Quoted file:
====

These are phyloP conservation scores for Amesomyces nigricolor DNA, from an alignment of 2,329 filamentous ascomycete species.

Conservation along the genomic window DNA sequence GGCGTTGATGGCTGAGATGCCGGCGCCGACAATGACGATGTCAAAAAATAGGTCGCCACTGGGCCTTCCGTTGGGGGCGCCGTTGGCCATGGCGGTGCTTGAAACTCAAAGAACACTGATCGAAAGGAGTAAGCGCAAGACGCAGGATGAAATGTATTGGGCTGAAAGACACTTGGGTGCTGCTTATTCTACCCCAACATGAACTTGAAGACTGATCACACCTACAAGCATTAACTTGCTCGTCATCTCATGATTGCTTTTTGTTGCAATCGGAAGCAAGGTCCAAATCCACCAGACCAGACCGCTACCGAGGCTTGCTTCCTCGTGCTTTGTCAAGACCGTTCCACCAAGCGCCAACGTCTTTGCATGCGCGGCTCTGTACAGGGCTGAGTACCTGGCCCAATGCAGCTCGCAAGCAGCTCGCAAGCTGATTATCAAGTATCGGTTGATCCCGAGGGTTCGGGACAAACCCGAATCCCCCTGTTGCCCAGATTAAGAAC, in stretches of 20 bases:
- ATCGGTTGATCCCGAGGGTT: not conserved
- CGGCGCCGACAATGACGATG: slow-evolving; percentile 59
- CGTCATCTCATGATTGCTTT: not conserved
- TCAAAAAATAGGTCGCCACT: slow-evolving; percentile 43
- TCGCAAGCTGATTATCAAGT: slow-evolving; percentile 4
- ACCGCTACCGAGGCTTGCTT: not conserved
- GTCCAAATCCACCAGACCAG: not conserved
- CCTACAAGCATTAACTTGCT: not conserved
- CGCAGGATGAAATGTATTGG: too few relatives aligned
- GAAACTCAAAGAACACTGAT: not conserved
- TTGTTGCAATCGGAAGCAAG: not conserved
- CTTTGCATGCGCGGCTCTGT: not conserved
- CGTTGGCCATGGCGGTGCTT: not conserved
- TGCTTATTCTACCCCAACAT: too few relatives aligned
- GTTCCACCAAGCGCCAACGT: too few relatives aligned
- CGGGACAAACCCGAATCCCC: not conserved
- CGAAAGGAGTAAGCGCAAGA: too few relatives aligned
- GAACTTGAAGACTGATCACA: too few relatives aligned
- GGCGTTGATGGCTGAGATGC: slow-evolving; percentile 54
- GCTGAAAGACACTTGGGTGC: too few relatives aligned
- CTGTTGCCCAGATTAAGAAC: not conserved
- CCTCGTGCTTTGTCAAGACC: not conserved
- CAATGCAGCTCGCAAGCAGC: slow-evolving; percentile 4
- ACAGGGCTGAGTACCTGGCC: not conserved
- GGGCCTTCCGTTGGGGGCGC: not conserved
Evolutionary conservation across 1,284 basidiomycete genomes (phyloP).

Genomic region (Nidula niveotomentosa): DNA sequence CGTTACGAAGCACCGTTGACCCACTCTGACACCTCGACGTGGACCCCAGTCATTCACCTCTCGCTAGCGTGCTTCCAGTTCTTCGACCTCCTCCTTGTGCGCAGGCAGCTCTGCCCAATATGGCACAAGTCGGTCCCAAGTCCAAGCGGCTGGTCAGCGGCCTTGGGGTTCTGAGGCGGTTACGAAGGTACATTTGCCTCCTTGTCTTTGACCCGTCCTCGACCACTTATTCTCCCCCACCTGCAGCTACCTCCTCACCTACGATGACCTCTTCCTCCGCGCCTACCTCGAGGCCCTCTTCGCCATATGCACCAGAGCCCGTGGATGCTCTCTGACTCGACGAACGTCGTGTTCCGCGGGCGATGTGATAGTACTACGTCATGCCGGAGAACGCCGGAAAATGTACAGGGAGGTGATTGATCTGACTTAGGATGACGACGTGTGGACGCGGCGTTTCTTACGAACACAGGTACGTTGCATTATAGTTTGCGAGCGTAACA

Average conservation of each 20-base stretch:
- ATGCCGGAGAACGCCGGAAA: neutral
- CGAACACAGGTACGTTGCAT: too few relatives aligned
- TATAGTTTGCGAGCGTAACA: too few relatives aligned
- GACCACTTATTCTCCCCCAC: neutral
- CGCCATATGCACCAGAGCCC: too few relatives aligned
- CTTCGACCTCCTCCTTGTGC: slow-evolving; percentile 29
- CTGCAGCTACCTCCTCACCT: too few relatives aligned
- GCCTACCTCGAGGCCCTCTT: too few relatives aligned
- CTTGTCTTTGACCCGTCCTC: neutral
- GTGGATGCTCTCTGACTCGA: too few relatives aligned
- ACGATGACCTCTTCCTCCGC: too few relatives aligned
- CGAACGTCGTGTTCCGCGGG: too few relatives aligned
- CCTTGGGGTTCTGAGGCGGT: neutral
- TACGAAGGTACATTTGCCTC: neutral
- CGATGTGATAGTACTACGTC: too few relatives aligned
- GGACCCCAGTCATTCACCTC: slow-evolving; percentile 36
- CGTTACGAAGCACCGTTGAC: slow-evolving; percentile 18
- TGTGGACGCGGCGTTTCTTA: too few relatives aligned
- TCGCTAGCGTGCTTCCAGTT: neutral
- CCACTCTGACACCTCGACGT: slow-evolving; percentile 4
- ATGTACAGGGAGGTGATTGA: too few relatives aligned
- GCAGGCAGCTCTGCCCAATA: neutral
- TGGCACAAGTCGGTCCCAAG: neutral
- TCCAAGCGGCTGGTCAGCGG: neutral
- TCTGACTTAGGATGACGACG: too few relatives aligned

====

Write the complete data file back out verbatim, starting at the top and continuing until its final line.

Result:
These are phyloP conservation scores for Amesomyces nigricolor DNA, from an alignment of 2,329 filamentous ascomycete species.

Conservation along the genomic window DNA sequence GGCGTTGATGGCTGAGATGCCGGCGCCGACAATGACGATGTCAAAAAATAGGTCGCCACTGGGCCTTCCGTTGGGGGCGCCGTTGGCCATGGCGGTGCTTGAAACTCAAAGAACACTGATCGAAAGGAGTAAGCGCAAGACGCAGGATGAAATGTATTGGGCTGAAAGACACTTGGGTGCTGCTTATTCTACCCCAACATGAACTTGAAGACTGATCACACCTACAAGCATTAACTTGCTCGTCATCTCATGATTGCTTTTTGTTGCAATCGGAAGCAAGGTCCAAATCCACCAGACCAGACCGCTACCGAGGCTTGCTTCCTCGTGCTTTGTCAAGACCGTTCCACCAAGCGCCAACGTCTTTGCATGCGCGGCTCTGTACAGGGCTGAGTACCTGGCCCAATGCAGCTCGCAAGCAGCTCGCAAGCTGATTATCAAGTATCGGTTGATCCCGAGGGTTCGGGACAAACCCGAATCCCCCTGTTGCCCAGATTAAGAAC, in stretches of 20 bases:
- ATCGGTTGATCCCGAGGGTT: not conserved
- CGGCGCCGACAATGACGATG: slow-evolving; percentile 59
- CGTCATCTCATGATTGCTTT: not conserved
- TCAAAAAATAGGTCGCCACT: slow-evolving; percentile 43
- TCGCAAGCTGATTATCAAGT: slow-evolving; percentile 4
- ACCGCTACCGAGGCTTGCTT: not conserved
- GTCCAAATCCACCAGACCAG: not conserved
- CCTACAAGCATTAACTTGCT: not conserved
- CGCAGGATGAAATGTATTGG: too few relatives aligned
- GAAACTCAAAGAACACTGAT: not conserved
- TTGTTGCAATCGGAAGCAAG: not conserved
- CTTTGCATGCGCGGCTCTGT: not conserved
- CGTTGGCCATGGCGGTGCTT: not conserved
- TGCTTATTCTACCCCAACAT: too few relatives aligned
- GTTCCACCAAGCGCCAACGT: too few relatives aligned
- CGGGACAAACCCGAATCCCC: not conserved
- CGAAAGGAGTAAGCGCAAGA: too few relatives aligned
- GAACTTGAAGACTGATCACA: too few relatives aligned
- GGCGTTGATGGCTGAGATGC: slow-evolving; percentile 54
- GCTGAAAGACACTTGGGTGC: too few relatives aligned
- CTGTTGCCCAGATTAAGAAC: not conserved
- CCTCGTGCTTTGTCAAGACC: not conserved
- CAATGCAGCTCGCAAGCAGC: slow-evolving; percentile 4
- ACAGGGCTGAGTACCTGGCC: not conserved
- GGGCCTTCCGTTGGGGGCGC: not conserved
Evolutionary conservation across 1,284 basidiomycete genomes (phyloP).

Genomic region (Nidula niveotomentosa): DNA sequence CGTTACGAAGCACCGTTGACCCACTCTGACACCTCGACGTGGACCCCAGTCATTCACCTCTCGCTAGCGTGCTTCCAGTTCTTCGACCTCCTCCTTGTGCGCAGGCAGCTCTGCCCAATATGGCACAAGTCGGTCCCAAGTCCAAGCGGCTGGTCAGCGGCCTTGGGGTTCTGAGGCGGTTACGAAGGTACATTTGCCTCCTTGTCTTTGACCCGTCCTCGACCACTTATTCTCCCCCACCTGCAGCTACCTCCTCACCTACGATGACCTCTTCCTCCGCGCCTACCTCGAGGCCCTCTTCGCCATATGCACCAGAGCCCGTGGATGCTCTCTGACTCGACGAACGTCGTGTTCCGCGGGCGATGTGATAGTACTACGTCATGCCGGAGAACGCCGGAAAATGTACAGGGAGGTGATTGATCTGACTTAGGATGACGACGTGTGGACGCGGCGTTTCTTACGAACACAGGTACGTTGCATTATAGTTTGCGAGCGTAACA

Average conservation of each 20-base stretch:
- ATGCCGGAGAACGCCGGAAA: neutral
- CGAACACAGGTACGTTGCAT: too few relatives aligned
- TATAGTTTGCGAGCGTAACA: too few relatives aligned
- GACCACTTATTCTCCCCCAC: neutral
- CGCCATATGCACCAGAGCCC: too few relatives aligned
- CTTCGACCTCCTCCTTGTGC: slow-evolving; percentile 29
- CTGCAGCTACCTCCTCACCT: too few relatives aligned
- GCCTACCTCGAGGCCCTCTT: too few relatives aligned
- CTTGTCTTTGACCCGTCCTC: neutral
- GTGGATGCTCTCTGACTCGA: too few relatives aligned
- ACGATGACCTCTTCCTCCGC: too few relatives aligned
- CGAACGTCGTGTTCCGCGGG: too few relatives aligned
- CCTTGGGGTTCTGAGGCGGT: neutral
- TACGAAGGTACATTTGCCTC: neutral
- CGATGTGATAGTACTACGTC: too few relatives aligned
- GGACCCCAGTCATTCACCTC: slow-evolving; percentile 36
- CGTTACGAAGCACCGTTGAC: slow-evolving; percentile 18
- TGTGGACGCGGCGTTTCTTA: too few relatives aligned
- TCGCTAGCGTGCTTCCAGTT: neutral
- CCACTCTGACACCTCGACGT: slow-evolving; percentile 4
- ATGTACAGGGAGGTGATTGA: too few relatives aligned
- GCAGGCAGCTCTGCCCAATA: neutral
- TGGCACAAGTCGGTCCCAAG: neutral
- TCCAAGCGGCTGGTCAGCGG: neutral
- TCTGACTTAGGATGACGACG: too few relatives aligned